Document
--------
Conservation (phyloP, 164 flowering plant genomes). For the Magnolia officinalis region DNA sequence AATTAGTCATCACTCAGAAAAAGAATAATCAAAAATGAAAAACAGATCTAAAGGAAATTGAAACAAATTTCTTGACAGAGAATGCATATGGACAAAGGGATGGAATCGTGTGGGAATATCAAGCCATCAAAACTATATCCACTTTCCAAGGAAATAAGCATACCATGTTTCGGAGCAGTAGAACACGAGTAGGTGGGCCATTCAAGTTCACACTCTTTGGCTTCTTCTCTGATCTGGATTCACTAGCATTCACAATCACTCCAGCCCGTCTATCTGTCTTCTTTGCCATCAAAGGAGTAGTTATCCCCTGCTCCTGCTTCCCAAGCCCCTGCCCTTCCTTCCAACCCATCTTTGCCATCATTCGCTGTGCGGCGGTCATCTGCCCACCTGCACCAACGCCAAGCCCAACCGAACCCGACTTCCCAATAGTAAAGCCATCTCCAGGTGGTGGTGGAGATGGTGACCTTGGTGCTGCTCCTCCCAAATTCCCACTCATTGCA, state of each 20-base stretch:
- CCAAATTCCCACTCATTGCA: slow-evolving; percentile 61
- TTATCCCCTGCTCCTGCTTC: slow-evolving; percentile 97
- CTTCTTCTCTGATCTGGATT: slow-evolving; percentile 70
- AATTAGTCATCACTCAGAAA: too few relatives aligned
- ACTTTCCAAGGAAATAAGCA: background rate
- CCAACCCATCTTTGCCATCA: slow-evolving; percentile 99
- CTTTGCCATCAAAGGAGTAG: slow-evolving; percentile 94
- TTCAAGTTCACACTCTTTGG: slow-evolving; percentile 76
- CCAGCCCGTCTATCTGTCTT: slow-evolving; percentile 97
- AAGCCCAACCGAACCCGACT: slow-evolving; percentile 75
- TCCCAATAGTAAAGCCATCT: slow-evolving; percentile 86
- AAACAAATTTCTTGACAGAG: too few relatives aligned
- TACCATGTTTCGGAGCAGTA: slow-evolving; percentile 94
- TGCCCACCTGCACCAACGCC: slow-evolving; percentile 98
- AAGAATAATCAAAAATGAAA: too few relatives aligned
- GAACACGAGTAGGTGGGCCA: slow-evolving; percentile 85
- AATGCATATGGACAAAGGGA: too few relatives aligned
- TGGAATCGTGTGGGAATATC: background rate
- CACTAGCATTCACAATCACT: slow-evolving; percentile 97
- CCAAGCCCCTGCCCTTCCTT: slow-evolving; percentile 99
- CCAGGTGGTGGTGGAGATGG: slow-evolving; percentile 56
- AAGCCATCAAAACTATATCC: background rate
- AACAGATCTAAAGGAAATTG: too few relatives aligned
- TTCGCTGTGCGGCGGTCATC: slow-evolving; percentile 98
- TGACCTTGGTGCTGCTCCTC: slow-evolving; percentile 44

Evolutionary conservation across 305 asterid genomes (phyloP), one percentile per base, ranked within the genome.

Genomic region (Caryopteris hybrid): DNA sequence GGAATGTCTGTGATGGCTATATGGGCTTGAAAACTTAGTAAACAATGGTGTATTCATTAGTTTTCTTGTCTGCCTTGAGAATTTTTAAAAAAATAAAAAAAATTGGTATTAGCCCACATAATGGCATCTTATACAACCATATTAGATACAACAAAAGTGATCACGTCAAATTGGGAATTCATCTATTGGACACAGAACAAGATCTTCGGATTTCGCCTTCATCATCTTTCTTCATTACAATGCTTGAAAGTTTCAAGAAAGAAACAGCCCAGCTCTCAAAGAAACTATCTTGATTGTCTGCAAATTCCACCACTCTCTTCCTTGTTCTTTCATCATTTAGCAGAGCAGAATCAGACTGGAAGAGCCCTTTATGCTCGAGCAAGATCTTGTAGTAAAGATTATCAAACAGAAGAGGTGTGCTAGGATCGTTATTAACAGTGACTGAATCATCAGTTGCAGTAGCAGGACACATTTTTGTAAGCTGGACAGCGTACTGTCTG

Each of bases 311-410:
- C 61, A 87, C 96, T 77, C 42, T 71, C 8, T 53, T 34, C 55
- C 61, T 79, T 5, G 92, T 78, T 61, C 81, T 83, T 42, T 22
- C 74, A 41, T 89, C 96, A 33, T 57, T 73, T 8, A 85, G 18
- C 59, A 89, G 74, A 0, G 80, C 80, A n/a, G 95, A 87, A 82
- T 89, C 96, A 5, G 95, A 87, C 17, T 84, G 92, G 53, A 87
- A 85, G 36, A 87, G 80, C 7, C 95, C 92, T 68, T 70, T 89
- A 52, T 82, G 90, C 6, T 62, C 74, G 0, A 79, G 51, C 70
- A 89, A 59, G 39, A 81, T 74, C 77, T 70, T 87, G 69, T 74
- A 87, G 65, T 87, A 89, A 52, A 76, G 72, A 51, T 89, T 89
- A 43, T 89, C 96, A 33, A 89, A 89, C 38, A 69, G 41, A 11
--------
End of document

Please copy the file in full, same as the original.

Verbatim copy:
Conservation (phyloP, 164 flowering plant genomes). For the Magnolia officinalis region DNA sequence AATTAGTCATCACTCAGAAAAAGAATAATCAAAAATGAAAAACAGATCTAAAGGAAATTGAAACAAATTTCTTGACAGAGAATGCATATGGACAAAGGGATGGAATCGTGTGGGAATATCAAGCCATCAAAACTATATCCACTTTCCAAGGAAATAAGCATACCATGTTTCGGAGCAGTAGAACACGAGTAGGTGGGCCATTCAAGTTCACACTCTTTGGCTTCTTCTCTGATCTGGATTCACTAGCATTCACAATCACTCCAGCCCGTCTATCTGTCTTCTTTGCCATCAAAGGAGTAGTTATCCCCTGCTCCTGCTTCCCAAGCCCCTGCCCTTCCTTCCAACCCATCTTTGCCATCATTCGCTGTGCGGCGGTCATCTGCCCACCTGCACCAACGCCAAGCCCAACCGAACCCGACTTCCCAATAGTAAAGCCATCTCCAGGTGGTGGTGGAGATGGTGACCTTGGTGCTGCTCCTCCCAAATTCCCACTCATTGCA, state of each 20-base stretch:
- CCAAATTCCCACTCATTGCA: slow-evolving; percentile 61
- TTATCCCCTGCTCCTGCTTC: slow-evolving; percentile 97
- CTTCTTCTCTGATCTGGATT: slow-evolving; percentile 70
- AATTAGTCATCACTCAGAAA: too few relatives aligned
- ACTTTCCAAGGAAATAAGCA: background rate
- CCAACCCATCTTTGCCATCA: slow-evolving; percentile 99
- CTTTGCCATCAAAGGAGTAG: slow-evolving; percentile 94
- TTCAAGTTCACACTCTTTGG: slow-evolving; percentile 76
- CCAGCCCGTCTATCTGTCTT: slow-evolving; percentile 97
- AAGCCCAACCGAACCCGACT: slow-evolving; percentile 75
- TCCCAATAGTAAAGCCATCT: slow-evolving; percentile 86
- AAACAAATTTCTTGACAGAG: too few relatives aligned
- TACCATGTTTCGGAGCAGTA: slow-evolving; percentile 94
- TGCCCACCTGCACCAACGCC: slow-evolving; percentile 98
- AAGAATAATCAAAAATGAAA: too few relatives aligned
- GAACACGAGTAGGTGGGCCA: slow-evolving; percentile 85
- AATGCATATGGACAAAGGGA: too few relatives aligned
- TGGAATCGTGTGGGAATATC: background rate
- CACTAGCATTCACAATCACT: slow-evolving; percentile 97
- CCAAGCCCCTGCCCTTCCTT: slow-evolving; percentile 99
- CCAGGTGGTGGTGGAGATGG: slow-evolving; percentile 56
- AAGCCATCAAAACTATATCC: background rate
- AACAGATCTAAAGGAAATTG: too few relatives aligned
- TTCGCTGTGCGGCGGTCATC: slow-evolving; percentile 98
- TGACCTTGGTGCTGCTCCTC: slow-evolving; percentile 44

Evolutionary conservation across 305 asterid genomes (phyloP), one percentile per base, ranked within the genome.

Genomic region (Caryopteris hybrid): DNA sequence GGAATGTCTGTGATGGCTATATGGGCTTGAAAACTTAGTAAACAATGGTGTATTCATTAGTTTTCTTGTCTGCCTTGAGAATTTTTAAAAAAATAAAAAAAATTGGTATTAGCCCACATAATGGCATCTTATACAACCATATTAGATACAACAAAAGTGATCACGTCAAATTGGGAATTCATCTATTGGACACAGAACAAGATCTTCGGATTTCGCCTTCATCATCTTTCTTCATTACAATGCTTGAAAGTTTCAAGAAAGAAACAGCCCAGCTCTCAAAGAAACTATCTTGATTGTCTGCAAATTCCACCACTCTCTTCCTTGTTCTTTCATCATTTAGCAGAGCAGAATCAGACTGGAAGAGCCCTTTATGCTCGAGCAAGATCTTGTAGTAAAGATTATCAAACAGAAGAGGTGTGCTAGGATCGTTATTAACAGTGACTGAATCATCAGTTGCAGTAGCAGGACACATTTTTGTAAGCTGGACAGCGTACTGTCTG

Each of bases 311-410:
- C 61, A 87, C 96, T 77, C 42, T 71, C 8, T 53, T 34, C 55
- C 61, T 79, T 5, G 92, T 78, T 61, C 81, T 83, T 42, T 22
- C 74, A 41, T 89, C 96, A 33, T 57, T 73, T 8, A 85, G 18
- C 59, A 89, G 74, A 0, G 80, C 80, A n/a, G 95, A 87, A 82
- T 89, C 96, A 5, G 95, A 87, C 17, T 84, G 92, G 53, A 87
- A 85, G 36, A 87, G 80, C 7, C 95, C 92, T 68, T 70, T 89
- A 52, T 82, G 90, C 6, T 62, C 74, G 0, A 79, G 51, C 70
- A 89, A 59, G 39, A 81, T 74, C 77, T 70, T 87, G 69, T 74
- A 87, G 65, T 87, A 89, A 52, A 76, G 72, A 51, T 89, T 89
- A 43, T 89, C 96, A 33, A 89, A 89, C 38, A 69, G 41, A 11